Speed is a significant factor in about one third of road accidents in the United Kingdom. This is particularly so in urban areas, where speeding vehicles can adversely affect the quality of life of many communities. Speed limits are introduced to ensure greater road safety. Measures for influencing the speed of vehicles generally fall into two categories, legislative and physical. Speed limits fall into the first category whereas traffic calming devices would fall into the second.
Comprehensive information on the speed limits you would expect to come across on the different category of road is given in chart form in The Highway Code. In urban areas, speed limits should fit into a rational and easily understood hierarchy if they are to be observed by drivers. Before deciding to change an existing speed limit the Highway Authority must consider all the relevant factors such as:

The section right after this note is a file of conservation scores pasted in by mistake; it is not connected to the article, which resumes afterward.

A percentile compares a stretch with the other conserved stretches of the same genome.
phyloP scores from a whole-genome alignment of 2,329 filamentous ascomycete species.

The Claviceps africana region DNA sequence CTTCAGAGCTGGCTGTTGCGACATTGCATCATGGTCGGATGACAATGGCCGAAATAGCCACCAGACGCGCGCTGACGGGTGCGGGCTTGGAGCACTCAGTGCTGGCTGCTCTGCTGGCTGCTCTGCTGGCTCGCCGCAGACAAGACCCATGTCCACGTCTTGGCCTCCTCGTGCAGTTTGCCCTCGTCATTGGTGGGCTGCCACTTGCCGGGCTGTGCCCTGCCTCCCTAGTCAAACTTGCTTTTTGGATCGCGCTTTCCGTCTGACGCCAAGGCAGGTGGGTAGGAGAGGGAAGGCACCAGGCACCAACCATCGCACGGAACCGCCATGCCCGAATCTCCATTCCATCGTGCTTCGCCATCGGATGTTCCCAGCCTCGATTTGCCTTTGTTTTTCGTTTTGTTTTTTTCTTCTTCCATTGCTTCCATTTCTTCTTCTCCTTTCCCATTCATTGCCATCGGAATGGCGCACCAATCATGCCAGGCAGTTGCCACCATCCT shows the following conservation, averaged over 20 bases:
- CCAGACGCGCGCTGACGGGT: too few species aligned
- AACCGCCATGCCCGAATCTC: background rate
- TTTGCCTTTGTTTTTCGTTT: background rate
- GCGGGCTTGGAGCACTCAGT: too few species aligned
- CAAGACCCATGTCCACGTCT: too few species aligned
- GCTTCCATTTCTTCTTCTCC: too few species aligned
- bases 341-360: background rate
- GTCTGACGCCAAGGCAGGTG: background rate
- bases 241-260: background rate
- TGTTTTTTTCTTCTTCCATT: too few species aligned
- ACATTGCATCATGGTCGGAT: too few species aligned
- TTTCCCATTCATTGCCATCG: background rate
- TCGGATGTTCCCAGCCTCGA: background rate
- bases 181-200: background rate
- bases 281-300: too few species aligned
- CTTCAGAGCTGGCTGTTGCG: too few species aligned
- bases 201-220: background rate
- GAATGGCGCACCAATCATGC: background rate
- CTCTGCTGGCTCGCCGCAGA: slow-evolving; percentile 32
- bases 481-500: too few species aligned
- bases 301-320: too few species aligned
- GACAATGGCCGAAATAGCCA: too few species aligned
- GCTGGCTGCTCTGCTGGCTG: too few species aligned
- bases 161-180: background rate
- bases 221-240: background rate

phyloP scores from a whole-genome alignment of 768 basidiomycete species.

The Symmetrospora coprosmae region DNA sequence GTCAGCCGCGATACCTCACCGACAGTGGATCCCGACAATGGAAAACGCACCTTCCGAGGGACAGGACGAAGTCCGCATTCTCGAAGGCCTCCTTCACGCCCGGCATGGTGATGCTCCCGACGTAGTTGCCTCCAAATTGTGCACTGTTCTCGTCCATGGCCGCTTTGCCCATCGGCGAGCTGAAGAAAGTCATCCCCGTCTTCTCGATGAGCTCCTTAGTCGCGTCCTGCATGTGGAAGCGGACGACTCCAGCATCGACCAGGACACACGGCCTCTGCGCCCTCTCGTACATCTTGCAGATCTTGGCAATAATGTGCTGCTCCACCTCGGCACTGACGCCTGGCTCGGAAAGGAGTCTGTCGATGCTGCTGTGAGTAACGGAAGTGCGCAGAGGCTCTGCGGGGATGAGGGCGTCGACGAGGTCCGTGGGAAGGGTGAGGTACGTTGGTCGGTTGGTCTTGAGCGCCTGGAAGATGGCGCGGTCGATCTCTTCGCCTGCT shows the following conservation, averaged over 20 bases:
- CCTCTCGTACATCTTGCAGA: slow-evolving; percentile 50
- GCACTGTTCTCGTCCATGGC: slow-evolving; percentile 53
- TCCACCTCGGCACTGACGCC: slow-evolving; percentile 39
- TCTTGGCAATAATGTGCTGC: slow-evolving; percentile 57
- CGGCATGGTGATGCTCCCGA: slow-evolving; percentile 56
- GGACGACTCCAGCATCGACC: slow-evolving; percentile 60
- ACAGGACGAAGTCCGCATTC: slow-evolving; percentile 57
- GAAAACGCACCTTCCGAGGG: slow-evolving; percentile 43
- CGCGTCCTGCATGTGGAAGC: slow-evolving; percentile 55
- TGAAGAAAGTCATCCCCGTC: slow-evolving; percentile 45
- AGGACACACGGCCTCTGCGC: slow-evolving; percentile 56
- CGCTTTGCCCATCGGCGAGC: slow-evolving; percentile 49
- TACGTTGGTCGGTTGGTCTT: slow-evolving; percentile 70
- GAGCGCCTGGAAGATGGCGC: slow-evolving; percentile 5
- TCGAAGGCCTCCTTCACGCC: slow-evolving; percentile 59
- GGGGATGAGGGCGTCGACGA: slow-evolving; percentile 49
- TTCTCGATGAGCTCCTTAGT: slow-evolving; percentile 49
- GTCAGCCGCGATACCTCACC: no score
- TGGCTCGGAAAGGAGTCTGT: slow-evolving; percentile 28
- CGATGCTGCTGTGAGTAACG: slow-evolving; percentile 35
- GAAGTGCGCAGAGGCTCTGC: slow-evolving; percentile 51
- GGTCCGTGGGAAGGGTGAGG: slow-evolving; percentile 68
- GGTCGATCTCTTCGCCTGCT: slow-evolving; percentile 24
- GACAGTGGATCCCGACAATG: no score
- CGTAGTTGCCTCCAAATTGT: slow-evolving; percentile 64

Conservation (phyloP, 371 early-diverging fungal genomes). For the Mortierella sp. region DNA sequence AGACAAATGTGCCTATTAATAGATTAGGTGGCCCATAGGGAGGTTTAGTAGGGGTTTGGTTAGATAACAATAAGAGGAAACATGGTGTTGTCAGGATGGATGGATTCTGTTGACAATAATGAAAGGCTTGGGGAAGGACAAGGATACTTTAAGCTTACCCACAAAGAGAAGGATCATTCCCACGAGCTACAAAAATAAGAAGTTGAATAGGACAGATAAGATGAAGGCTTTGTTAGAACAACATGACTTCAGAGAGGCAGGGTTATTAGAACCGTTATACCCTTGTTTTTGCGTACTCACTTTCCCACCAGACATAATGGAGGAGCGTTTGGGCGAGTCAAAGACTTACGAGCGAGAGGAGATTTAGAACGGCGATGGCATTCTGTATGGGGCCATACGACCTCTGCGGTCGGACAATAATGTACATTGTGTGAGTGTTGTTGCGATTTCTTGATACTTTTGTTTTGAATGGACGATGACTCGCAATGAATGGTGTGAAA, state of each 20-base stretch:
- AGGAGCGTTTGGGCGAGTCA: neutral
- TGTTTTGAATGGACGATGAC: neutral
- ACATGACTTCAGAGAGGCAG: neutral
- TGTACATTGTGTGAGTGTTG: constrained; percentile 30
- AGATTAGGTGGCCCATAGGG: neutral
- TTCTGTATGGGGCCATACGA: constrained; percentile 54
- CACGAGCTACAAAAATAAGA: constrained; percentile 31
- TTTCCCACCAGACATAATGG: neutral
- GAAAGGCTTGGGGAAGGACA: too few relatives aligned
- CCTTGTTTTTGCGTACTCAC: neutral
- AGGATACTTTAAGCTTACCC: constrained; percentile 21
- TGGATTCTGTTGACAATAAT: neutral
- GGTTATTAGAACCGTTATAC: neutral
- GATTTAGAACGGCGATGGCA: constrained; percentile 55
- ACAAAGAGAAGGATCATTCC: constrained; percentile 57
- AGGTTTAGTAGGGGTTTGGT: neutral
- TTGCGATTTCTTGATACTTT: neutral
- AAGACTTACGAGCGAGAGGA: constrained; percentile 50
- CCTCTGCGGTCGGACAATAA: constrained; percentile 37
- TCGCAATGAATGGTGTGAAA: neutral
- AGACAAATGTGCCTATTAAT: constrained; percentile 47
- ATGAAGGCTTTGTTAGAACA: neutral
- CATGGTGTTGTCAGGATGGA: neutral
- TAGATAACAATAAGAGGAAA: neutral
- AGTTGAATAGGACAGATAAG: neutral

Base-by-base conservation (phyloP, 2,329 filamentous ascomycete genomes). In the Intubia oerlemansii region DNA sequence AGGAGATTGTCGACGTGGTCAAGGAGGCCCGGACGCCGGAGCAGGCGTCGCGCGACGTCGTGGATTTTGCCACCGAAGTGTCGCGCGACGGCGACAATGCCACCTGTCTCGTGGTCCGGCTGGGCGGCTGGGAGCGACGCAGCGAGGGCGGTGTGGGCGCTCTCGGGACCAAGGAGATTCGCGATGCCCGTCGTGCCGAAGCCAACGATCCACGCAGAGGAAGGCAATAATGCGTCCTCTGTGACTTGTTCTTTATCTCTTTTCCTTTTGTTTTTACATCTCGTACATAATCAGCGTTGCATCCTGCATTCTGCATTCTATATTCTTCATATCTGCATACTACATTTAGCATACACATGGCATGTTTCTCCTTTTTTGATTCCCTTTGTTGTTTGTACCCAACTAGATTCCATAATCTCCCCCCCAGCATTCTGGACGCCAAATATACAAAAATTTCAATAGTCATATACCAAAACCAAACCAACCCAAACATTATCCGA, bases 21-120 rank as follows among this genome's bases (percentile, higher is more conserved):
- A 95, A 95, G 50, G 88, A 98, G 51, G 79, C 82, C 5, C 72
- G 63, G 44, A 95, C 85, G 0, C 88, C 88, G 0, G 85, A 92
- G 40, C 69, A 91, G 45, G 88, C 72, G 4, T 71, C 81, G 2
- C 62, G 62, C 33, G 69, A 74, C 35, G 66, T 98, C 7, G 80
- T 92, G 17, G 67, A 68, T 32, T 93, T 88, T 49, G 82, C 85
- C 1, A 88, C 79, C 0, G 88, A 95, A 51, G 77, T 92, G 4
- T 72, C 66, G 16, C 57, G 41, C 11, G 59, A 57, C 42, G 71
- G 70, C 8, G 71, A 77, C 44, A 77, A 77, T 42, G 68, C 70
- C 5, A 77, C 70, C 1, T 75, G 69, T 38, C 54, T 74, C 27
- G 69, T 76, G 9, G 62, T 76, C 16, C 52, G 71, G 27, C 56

- expected accident savings.
- mprovement to the environment.
- improvement in amenities.
- reduction in public anxiety.
- improved facilities for vulnerable road users.
- delays to traffic.
- costs of implementation.
- costs of engineering measures and their maintenance.
- costs of enforcement, especially where the speed limit is regarded as unreasonable by drivers.
If it is considered that a change in the speed limit is warranted then a new Speed limit Order has to be made. This would require committee approval and funding allocated. If approved it would then require a statutory legal process that can take approximately 9 months to complete. If you wish to report a vandalised/missing speed limit sign, please contact us, or complete the highway defect form available at the bottom of this page.
If the road in question has a system of street lighting on it with no speed limit repeater signs the road is already subject to 30mph and as such the Highway Authority is not permitted to place 30mph repeater signs on it. The system of street lighting in a built up area should be sufficient evidence of 30mph limit